The above assumes that your computer has not been infected with malware that could steal your encryption keys while the volume is mounted.
     
  5. x942

    x942 Guest

    This works the easiest. I love how I came up with a complicated solution instead of looking at the simplest. Thanks for that post :)
     
  6. DanielDavis

    DanielDavis Registered Member

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    You fellows really humble me with your knowledge and expertise. What I did feel was that, since it was an encrypted volume and not just raw data, a complete wipe should be unnecessary. You all have confirmed that. Thanks!

    Please allow me to digest what you have suggested before I comment. I have found that an answer tends to generate even more questions, so please forgive.

    Thanks to all. Back at ya in a moment. :)
     
  7. LockBox

    LockBox Registered Member

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    For what it's worth, Daniel, I agree completely with dantz. He's knows TC every which way from Sunday - and it's solid advice.
     
  8. EncryptedBytes

    EncryptedBytes Registered Member

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    A solution is a solution in my opinion. I've learned especially with technology there are many ways to achieve the same end result. ;) When I was a system admin, I loved writing fancy cron jobs only to have someone walk by and shorten it down to 3 lines of code. :cautious:
     
  9. DanielDavis

    DanielDavis Registered Member

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    x942, I like your suggestion. Briefly, although I am now migrating away from Windows (Win 7 being the last version I will ever use of Windows), I still don't understand Linux well at all. Quite frankly, I have been spanking myself every day for not migrating to Linux and Open Source years ago. Let's blame inertia for that.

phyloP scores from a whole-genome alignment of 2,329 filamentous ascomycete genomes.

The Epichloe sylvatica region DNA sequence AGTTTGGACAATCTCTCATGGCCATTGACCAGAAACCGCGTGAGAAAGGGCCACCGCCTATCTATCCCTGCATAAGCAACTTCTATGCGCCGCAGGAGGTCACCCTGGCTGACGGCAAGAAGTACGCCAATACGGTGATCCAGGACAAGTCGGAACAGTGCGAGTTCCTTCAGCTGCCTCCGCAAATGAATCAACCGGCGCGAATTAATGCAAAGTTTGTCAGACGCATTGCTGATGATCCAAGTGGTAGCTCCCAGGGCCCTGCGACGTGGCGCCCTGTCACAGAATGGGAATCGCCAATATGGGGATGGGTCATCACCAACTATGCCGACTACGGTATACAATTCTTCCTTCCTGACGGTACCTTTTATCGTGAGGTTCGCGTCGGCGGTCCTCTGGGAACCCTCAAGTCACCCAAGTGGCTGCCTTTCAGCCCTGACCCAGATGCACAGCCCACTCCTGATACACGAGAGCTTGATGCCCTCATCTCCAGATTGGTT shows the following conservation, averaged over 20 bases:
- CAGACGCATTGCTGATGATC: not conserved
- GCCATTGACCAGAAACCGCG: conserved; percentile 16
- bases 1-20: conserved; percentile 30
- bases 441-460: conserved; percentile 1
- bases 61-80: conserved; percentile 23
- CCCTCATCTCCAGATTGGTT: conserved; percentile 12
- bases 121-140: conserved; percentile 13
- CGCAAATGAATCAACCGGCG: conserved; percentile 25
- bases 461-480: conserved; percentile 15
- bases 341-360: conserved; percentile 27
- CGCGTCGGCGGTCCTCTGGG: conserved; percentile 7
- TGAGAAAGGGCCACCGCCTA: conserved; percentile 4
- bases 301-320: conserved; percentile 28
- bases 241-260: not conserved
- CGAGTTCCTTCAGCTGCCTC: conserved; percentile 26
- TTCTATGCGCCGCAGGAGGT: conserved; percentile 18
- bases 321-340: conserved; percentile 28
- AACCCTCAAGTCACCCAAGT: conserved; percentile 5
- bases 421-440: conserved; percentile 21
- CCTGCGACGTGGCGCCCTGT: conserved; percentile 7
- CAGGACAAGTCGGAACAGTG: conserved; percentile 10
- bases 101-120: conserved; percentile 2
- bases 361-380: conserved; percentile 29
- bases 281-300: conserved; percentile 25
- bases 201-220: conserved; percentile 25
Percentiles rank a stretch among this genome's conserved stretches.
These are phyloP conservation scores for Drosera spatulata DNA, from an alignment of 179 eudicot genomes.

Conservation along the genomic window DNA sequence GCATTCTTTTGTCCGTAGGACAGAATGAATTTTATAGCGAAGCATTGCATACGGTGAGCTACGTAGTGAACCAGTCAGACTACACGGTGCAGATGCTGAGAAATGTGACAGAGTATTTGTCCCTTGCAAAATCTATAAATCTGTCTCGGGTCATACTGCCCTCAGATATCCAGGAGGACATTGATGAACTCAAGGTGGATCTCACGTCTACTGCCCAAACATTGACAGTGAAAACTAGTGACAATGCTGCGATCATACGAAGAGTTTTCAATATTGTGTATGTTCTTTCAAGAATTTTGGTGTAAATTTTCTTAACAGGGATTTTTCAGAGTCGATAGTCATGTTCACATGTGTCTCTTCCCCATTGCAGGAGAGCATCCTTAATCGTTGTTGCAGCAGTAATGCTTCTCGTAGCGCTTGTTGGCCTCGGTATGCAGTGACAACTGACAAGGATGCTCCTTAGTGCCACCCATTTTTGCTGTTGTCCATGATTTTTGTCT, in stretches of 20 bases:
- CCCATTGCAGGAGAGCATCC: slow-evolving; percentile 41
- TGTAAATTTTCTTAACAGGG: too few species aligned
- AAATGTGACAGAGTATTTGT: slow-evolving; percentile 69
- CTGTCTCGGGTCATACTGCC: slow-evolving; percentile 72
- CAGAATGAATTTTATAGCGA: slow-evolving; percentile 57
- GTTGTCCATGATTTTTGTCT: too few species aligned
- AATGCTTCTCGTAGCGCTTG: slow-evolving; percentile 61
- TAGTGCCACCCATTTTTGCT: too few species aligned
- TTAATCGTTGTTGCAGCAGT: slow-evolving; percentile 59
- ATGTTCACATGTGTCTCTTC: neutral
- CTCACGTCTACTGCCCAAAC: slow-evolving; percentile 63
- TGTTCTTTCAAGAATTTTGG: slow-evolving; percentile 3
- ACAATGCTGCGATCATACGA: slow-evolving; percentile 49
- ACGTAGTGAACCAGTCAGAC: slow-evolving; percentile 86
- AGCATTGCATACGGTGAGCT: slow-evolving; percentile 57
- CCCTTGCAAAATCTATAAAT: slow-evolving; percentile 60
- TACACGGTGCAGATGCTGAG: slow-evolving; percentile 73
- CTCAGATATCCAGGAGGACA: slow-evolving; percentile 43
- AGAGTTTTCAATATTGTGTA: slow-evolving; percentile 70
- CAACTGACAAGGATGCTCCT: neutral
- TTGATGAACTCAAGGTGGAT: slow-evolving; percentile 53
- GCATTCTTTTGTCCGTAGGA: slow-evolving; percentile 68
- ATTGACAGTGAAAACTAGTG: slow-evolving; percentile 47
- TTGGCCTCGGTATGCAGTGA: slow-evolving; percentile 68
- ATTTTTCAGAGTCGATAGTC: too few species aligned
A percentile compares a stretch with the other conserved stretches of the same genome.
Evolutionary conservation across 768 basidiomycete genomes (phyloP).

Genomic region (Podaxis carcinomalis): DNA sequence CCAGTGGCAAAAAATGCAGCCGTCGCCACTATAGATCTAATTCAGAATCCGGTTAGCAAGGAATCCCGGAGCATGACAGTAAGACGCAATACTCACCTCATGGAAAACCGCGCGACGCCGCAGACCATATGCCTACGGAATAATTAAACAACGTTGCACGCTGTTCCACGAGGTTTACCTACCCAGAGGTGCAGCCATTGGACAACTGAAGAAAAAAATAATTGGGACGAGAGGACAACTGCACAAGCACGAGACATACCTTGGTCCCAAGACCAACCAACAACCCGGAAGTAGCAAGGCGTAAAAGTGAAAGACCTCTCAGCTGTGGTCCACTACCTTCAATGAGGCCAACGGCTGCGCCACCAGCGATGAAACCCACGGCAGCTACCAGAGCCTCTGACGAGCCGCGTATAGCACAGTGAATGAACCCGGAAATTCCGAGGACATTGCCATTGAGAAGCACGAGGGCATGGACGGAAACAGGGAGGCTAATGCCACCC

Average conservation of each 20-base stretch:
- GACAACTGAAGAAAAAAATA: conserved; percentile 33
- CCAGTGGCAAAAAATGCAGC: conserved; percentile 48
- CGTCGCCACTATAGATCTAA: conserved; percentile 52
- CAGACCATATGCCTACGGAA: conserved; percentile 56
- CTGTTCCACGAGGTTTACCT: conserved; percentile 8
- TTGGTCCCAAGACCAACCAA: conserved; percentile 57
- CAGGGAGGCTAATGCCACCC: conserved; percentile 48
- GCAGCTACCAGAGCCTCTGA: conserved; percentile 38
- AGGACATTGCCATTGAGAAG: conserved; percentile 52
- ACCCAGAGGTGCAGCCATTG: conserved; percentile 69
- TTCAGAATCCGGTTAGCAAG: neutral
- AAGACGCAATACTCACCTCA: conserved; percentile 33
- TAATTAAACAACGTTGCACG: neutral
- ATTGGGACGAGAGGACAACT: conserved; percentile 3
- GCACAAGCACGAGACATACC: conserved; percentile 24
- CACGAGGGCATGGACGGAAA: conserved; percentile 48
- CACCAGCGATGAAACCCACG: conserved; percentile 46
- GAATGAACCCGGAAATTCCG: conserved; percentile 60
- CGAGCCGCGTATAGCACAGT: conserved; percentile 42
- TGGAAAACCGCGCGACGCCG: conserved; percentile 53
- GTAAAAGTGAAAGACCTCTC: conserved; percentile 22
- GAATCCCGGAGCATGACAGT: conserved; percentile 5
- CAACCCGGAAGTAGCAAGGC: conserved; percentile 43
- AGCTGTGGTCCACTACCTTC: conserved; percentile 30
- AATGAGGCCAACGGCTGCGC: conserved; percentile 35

Now I must apologize in advance for this additional question. How do you tell "Eraser" or (open to suggestions here) another program exactly which sectors to secure delete the "headers or key data" as per the following?
     
  10. x942

    x942 Guest

    On windows you can use windd, I am sure there are other tools you can use but I don't have experience with them in this regard. Microsofts sdelete may do it as well.
     
  11. dantz

    dantz Registered Member

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    That quote you posted describes the location of the volume header for a bootable, encrypted OS. That's entirely different than what I was describing, which was a way to permanently disable a non-system "data" volume such as you would have on an external disk.

    So - which type of volume are we talking about here?
     
  12. lotuseclat79

    lotuseclat79 Registered Member

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    Your information on "track is 63 sectors long" may have been true before mid-1990s, but does not take into account Zoned Bit Recording (ZBR) on modern hard drives.

    -- Tom
     
  13. jebediah

    jebediah Registered Member

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    If it's encrypted, then just reformat the dag bern thang.